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Reviews of the effects of statins highlight the benefits of their use, leading expert committees to promote statin treatment on a global scale. However, most reviews have not distinguished between findings in primary and secondary prevention. Of the reviews which have attempted to look at the evidence for primary prevention, the role of statins is contradictory, leading to some scepticism among the cardiovascular community.
To assess the effects, both benefits and harms, of statins in people without a history of CVD.
Systematic review of randomised trials comparing statins with usual care or placebo where duration of treatment was one year and follow up was six months. We searched Cochrane Central Register of Controlled Trials (CENTRAL), MEDLINE and EMBASE, until 2007. Data were extracted by two reviewers independently. Relative risk (RR) was calculated for dichotomous data and we used random effects models.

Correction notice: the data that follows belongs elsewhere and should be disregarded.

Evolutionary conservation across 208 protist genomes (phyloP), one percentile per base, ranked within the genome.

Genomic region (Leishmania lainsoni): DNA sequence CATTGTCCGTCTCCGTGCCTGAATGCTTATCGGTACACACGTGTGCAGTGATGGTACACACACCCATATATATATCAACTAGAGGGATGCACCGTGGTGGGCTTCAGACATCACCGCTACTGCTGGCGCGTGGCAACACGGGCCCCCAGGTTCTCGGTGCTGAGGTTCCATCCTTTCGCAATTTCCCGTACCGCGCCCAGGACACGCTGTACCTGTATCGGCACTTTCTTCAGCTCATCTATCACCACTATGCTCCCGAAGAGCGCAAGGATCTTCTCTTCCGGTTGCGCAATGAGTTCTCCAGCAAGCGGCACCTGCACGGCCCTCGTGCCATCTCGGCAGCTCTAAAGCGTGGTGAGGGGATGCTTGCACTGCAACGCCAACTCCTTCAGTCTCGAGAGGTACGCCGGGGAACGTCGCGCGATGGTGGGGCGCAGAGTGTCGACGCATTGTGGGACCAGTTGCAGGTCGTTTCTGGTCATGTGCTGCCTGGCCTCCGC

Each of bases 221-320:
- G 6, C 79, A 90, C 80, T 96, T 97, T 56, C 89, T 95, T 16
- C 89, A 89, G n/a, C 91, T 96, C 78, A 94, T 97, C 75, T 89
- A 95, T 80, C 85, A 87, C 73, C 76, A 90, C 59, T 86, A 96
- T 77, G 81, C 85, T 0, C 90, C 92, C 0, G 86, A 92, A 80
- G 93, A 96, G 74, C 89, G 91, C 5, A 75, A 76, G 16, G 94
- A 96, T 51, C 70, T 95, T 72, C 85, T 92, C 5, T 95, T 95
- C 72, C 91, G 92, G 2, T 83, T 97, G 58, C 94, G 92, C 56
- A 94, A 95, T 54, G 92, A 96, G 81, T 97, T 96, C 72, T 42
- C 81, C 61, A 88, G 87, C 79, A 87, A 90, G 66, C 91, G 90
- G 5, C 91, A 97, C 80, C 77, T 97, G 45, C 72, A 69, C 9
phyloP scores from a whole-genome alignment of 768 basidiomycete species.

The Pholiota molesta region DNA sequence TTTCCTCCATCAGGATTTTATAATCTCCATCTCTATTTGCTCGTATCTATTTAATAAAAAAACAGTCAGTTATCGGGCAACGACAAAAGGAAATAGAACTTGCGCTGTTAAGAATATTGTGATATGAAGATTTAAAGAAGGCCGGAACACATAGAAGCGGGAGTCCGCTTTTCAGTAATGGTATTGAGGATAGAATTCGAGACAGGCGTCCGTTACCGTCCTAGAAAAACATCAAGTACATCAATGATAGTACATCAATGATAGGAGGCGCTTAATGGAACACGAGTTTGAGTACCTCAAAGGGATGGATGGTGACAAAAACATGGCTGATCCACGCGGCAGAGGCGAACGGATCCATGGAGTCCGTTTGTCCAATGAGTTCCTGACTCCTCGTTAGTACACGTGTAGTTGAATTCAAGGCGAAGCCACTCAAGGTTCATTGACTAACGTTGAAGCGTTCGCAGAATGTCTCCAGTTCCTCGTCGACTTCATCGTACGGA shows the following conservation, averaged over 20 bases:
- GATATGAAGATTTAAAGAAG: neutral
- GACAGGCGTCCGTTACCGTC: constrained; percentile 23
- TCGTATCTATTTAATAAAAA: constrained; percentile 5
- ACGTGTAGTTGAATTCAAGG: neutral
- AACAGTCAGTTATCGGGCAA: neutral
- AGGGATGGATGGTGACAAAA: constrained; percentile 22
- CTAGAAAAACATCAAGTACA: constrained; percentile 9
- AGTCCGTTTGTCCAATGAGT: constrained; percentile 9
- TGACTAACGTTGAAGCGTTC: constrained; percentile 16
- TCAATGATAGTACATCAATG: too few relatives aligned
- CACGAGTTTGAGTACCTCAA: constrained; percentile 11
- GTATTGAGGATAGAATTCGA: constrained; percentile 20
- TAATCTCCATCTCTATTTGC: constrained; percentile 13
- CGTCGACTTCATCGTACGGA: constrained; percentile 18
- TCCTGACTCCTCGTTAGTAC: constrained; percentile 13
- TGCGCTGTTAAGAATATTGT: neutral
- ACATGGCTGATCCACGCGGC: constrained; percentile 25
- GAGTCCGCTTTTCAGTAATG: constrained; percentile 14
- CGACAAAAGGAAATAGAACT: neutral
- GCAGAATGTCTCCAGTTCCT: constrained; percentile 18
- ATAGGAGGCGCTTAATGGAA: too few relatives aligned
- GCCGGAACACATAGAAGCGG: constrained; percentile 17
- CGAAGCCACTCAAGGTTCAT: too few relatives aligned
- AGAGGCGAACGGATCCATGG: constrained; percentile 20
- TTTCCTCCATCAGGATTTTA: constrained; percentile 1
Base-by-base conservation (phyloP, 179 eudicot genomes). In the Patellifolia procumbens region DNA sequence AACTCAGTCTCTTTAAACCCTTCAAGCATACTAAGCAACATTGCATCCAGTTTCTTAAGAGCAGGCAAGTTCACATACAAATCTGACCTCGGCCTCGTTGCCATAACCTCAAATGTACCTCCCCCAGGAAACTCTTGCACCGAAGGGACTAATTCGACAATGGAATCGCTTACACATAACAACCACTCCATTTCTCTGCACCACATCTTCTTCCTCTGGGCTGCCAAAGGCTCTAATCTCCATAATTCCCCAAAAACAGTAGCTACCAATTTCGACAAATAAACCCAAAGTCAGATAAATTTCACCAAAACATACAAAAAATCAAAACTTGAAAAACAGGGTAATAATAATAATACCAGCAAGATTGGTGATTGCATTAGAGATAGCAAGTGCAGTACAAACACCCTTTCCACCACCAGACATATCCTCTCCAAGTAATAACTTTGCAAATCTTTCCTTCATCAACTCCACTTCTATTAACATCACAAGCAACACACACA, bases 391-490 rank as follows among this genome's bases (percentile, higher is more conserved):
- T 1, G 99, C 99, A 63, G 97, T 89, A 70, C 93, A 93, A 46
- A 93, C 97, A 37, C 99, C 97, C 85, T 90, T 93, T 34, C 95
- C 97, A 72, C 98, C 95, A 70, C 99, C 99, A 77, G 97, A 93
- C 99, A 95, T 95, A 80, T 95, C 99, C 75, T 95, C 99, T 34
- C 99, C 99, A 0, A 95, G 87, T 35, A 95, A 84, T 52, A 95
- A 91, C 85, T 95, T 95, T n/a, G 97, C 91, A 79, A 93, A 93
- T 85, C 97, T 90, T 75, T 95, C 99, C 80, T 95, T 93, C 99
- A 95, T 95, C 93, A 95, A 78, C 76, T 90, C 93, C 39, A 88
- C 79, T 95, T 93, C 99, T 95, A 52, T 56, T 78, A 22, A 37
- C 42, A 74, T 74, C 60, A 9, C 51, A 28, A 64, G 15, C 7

Thirteen trials (14 arms) dating from 1995–2005 were located. A total of 43 150 participants were observed for up to 5.3 years; the mean age was 57 years (range 28–50 years), 71.7% were male, 92.8% were Caucasian. Three of the larger trials were stopped prematurely because significant reductions in primary outcomes between the intervention and placebo had been observed. Total mortality was reduced with the use of statins RR 0.84 (95% CI 0.75 to 0.94) as were all of the combined outcomes: fatal and nonfatal CVD events; RR 0.80 (95% CI 0.71 to 0.90); fatal and non-fatal CHD events RR 0.72 (95% CI 0.66 to 0.79) fatal and nonfatal stroke events RR 0.78 (95% CI 0.67 to 0.91). However, there was no strong evidence of benefit when single outcomes were evaluated. Of the seven trials reporting on adverse events, statins posed little harm. The majority of trials received industry sponsorship.
Composite endpoints were reported in preference to single end points and adverse events outcomes were not fully reported. Trials that were stopped prematurely may have contributed to an over-estimation of treatment effects. It is possible but unlikely that the results may not be generalisable to women, non-white people and those in old age. Caution in interpreting the results is required.
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